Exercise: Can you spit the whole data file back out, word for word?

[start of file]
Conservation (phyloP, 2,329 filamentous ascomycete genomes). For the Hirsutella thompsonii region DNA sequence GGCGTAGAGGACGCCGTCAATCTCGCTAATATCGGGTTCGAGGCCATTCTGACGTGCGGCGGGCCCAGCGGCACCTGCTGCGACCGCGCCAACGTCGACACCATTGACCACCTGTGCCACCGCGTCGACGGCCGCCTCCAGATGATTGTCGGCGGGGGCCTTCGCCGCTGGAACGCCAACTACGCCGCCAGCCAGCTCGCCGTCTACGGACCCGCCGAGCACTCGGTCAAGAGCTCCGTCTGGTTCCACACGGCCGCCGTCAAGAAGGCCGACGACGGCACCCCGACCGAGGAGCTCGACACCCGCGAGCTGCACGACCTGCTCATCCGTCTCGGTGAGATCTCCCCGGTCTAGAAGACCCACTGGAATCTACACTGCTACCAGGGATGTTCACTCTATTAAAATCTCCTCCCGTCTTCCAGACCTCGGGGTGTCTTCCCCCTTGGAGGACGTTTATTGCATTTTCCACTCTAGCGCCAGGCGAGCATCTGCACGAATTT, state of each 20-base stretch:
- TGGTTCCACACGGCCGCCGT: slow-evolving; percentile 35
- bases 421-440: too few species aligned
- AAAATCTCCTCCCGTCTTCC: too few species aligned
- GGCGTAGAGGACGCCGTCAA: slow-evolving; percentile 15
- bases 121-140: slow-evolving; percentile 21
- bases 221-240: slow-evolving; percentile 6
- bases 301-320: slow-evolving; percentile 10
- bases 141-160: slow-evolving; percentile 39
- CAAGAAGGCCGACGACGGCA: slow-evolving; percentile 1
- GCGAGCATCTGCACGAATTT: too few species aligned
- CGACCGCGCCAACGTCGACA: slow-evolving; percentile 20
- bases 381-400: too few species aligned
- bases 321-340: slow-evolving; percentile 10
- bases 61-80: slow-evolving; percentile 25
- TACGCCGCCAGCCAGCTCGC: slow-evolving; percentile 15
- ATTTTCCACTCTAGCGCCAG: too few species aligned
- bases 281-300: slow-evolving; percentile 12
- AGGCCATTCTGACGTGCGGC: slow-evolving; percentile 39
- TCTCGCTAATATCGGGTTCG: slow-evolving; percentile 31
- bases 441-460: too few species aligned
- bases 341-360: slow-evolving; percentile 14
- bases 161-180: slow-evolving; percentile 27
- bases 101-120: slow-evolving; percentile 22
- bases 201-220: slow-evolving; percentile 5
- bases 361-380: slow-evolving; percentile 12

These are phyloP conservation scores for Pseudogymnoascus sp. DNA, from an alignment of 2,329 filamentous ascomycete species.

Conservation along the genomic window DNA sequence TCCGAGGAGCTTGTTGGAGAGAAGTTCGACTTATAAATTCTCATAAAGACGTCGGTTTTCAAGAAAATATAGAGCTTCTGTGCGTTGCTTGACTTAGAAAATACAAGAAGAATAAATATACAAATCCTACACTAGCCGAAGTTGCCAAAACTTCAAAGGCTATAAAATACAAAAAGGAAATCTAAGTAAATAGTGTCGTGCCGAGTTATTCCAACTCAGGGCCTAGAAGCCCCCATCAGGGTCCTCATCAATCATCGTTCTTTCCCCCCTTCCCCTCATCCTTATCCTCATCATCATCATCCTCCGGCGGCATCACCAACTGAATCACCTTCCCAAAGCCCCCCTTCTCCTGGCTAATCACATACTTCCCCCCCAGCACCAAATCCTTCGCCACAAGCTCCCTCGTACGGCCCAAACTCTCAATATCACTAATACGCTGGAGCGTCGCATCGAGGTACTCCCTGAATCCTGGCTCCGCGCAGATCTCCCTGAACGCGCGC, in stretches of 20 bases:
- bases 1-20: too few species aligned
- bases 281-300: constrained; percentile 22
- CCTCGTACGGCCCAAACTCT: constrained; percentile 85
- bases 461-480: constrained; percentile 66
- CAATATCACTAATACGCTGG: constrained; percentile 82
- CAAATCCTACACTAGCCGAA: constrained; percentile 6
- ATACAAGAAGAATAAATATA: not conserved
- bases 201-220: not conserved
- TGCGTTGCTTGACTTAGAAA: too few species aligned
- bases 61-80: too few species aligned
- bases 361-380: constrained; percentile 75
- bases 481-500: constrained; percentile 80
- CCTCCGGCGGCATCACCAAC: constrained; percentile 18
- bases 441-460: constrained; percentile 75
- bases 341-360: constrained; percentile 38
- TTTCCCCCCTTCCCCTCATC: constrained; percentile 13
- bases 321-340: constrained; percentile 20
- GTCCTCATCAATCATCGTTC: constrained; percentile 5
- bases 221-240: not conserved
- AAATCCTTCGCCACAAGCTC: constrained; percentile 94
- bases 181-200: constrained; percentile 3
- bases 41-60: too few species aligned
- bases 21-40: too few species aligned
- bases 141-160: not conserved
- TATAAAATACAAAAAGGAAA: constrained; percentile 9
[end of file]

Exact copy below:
Conservation (phyloP, 2,329 filamentous ascomycete genomes). For the Hirsutella thompsonii region DNA sequence GGCGTAGAGGACGCCGTCAATCTCGCTAATATCGGGTTCGAGGCCATTCTGACGTGCGGCGGGCCCAGCGGCACCTGCTGCGACCGCGCCAACGTCGACACCATTGACCACCTGTGCCACCGCGTCGACGGCCGCCTCCAGATGATTGTCGGCGGGGGCCTTCGCCGCTGGAACGCCAACTACGCCGCCAGCCAGCTCGCCGTCTACGGACCCGCCGAGCACTCGGTCAAGAGCTCCGTCTGGTTCCACACGGCCGCCGTCAAGAAGGCCGACGACGGCACCCCGACCGAGGAGCTCGACACCCGCGAGCTGCACGACCTGCTCATCCGTCTCGGTGAGATCTCCCCGGTCTAGAAGACCCACTGGAATCTACACTGCTACCAGGGATGTTCACTCTATTAAAATCTCCTCCCGTCTTCCAGACCTCGGGGTGTCTTCCCCCTTGGAGGACGTTTATTGCATTTTCCACTCTAGCGCCAGGCGAGCATCTGCACGAATTT, state of each 20-base stretch:
- TGGTTCCACACGGCCGCCGT: slow-evolving; percentile 35
- bases 421-440: too few species aligned
- AAAATCTCCTCCCGTCTTCC: too few species aligned
- GGCGTAGAGGACGCCGTCAA: slow-evolving; percentile 15
- bases 121-140: slow-evolving; percentile 21
- bases 221-240: slow-evolving; percentile 6
- bases 301-320: slow-evolving; percentile 10
- bases 141-160: slow-evolving; percentile 39
- CAAGAAGGCCGACGACGGCA: slow-evolving; percentile 1
- GCGAGCATCTGCACGAATTT: too few species aligned
- CGACCGCGCCAACGTCGACA: slow-evolving; percentile 20
- bases 381-400: too few species aligned
- bases 321-340: slow-evolving; percentile 10
- bases 61-80: slow-evolving; percentile 25
- TACGCCGCCAGCCAGCTCGC: slow-evolving; percentile 15
- ATTTTCCACTCTAGCGCCAG: too few species aligned
- bases 281-300: slow-evolving; percentile 12
- AGGCCATTCTGACGTGCGGC: slow-evolving; percentile 39
- TCTCGCTAATATCGGGTTCG: slow-evolving; percentile 31
- bases 441-460: too few species aligned
- bases 341-360: slow-evolving; percentile 14
- bases 161-180: slow-evolving; percentile 27
- bases 101-120: slow-evolving; percentile 22
- bases 201-220: slow-evolving; percentile 5
- bases 361-380: slow-evolving; percentile 12

These are phyloP conservation scores for Pseudogymnoascus sp. DNA, from an alignment of 2,329 filamentous ascomycete species.

Conservation along the genomic window DNA sequence TCCGAGGAGCTTGTTGGAGAGAAGTTCGACTTATAAATTCTCATAAAGACGTCGGTTTTCAAGAAAATATAGAGCTTCTGTGCGTTGCTTGACTTAGAAAATACAAGAAGAATAAATATACAAATCCTACACTAGCCGAAGTTGCCAAAACTTCAAAGGCTATAAAATACAAAAAGGAAATCTAAGTAAATAGTGTCGTGCCGAGTTATTCCAACTCAGGGCCTAGAAGCCCCCATCAGGGTCCTCATCAATCATCGTTCTTTCCCCCCTTCCCCTCATCCTTATCCTCATCATCATCATCCTCCGGCGGCATCACCAACTGAATCACCTTCCCAAAGCCCCCCTTCTCCTGGCTAATCACATACTTCCCCCCCAGCACCAAATCCTTCGCCACAAGCTCCCTCGTACGGCCCAAACTCTCAATATCACTAATACGCTGGAGCGTCGCATCGAGGTACTCCCTGAATCCTGGCTCCGCGCAGATCTCCCTGAACGCGCGC, in stretches of 20 bases:
- bases 1-20: too few species aligned
- bases 281-300: constrained; percentile 22
- CCTCGTACGGCCCAAACTCT: constrained; percentile 85
- bases 461-480: constrained; percentile 66
- CAATATCACTAATACGCTGG: constrained; percentile 82
- CAAATCCTACACTAGCCGAA: constrained; percentile 6
- ATACAAGAAGAATAAATATA: not conserved
- bases 201-220: not conserved
- TGCGTTGCTTGACTTAGAAA: too few species aligned
- bases 61-80: too few species aligned
- bases 361-380: constrained; percentile 75
- bases 481-500: constrained; percentile 80
- CCTCCGGCGGCATCACCAAC: constrained; percentile 18
- bases 441-460: constrained; percentile 75
- bases 341-360: constrained; percentile 38
- TTTCCCCCCTTCCCCTCATC: constrained; percentile 13
- bases 321-340: constrained; percentile 20
- GTCCTCATCAATCATCGTTC: constrained; percentile 5
- bases 221-240: not conserved
- AAATCCTTCGCCACAAGCTC: constrained; percentile 94
- bases 181-200: constrained; percentile 3
- bases 41-60: too few species aligned
- bases 21-40: too few species aligned
- bases 141-160: not conserved
- TATAAAATACAAAAAGGAAA: constrained; percentile 9